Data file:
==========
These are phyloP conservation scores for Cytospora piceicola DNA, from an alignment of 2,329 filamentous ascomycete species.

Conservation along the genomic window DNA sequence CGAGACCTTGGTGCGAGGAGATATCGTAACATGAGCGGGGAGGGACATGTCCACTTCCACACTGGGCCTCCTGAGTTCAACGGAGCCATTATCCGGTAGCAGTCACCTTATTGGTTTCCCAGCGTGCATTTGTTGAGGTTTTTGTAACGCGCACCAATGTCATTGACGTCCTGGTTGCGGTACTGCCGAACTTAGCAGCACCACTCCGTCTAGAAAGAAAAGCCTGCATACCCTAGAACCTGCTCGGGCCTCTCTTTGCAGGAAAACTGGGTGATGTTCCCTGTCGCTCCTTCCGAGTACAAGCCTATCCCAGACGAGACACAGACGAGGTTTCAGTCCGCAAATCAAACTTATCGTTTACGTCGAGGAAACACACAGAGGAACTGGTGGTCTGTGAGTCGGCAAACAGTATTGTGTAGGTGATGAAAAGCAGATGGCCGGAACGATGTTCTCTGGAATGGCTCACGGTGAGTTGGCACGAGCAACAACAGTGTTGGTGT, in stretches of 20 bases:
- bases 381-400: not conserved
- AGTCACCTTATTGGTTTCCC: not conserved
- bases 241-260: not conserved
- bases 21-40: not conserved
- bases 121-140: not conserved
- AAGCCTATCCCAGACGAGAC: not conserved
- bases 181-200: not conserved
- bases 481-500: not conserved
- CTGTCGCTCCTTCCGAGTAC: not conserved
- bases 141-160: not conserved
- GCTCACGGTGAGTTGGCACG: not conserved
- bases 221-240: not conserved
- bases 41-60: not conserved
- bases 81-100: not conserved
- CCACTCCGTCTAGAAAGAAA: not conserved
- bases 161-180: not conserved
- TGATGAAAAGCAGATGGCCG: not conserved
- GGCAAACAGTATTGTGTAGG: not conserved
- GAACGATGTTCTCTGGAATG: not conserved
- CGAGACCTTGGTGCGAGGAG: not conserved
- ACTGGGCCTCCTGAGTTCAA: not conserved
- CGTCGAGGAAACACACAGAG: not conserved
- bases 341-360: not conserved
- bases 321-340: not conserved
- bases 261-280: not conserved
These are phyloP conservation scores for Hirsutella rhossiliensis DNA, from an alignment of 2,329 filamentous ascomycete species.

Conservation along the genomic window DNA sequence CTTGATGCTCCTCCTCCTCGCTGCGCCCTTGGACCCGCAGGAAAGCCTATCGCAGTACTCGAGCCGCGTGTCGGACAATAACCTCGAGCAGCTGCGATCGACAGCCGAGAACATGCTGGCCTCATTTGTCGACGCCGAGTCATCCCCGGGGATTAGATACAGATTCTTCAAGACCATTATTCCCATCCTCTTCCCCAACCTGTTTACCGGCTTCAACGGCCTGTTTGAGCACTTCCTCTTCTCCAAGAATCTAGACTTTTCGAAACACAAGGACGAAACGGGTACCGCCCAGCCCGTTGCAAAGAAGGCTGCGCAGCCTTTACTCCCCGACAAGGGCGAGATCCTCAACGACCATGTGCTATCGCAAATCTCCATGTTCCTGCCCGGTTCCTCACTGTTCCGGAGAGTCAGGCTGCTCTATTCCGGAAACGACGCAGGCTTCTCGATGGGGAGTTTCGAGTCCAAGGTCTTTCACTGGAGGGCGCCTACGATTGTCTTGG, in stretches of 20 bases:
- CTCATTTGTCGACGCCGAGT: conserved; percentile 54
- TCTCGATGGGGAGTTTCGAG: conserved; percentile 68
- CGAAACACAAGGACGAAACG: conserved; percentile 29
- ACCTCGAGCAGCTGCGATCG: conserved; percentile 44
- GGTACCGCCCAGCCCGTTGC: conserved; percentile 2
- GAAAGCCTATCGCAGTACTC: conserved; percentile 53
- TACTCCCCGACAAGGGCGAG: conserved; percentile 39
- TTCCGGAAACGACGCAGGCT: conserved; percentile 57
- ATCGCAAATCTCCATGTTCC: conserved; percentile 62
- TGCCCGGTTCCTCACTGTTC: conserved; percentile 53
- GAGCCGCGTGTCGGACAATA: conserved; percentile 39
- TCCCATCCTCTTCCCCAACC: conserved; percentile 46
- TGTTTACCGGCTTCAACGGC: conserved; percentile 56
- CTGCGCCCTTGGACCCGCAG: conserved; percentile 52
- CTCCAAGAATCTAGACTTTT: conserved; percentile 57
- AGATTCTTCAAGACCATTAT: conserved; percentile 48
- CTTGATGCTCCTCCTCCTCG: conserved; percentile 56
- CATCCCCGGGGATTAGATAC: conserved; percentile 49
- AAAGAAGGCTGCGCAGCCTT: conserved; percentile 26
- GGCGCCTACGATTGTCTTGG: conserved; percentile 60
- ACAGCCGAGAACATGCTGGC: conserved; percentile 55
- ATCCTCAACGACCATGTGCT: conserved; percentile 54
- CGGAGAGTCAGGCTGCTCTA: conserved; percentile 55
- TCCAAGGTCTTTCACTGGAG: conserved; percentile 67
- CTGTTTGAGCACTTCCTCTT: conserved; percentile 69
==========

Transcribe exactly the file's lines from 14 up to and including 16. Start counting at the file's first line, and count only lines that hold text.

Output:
- bases 221-240: not conserved
- bases 41-60: not conserved
- bases 81-100: not conserved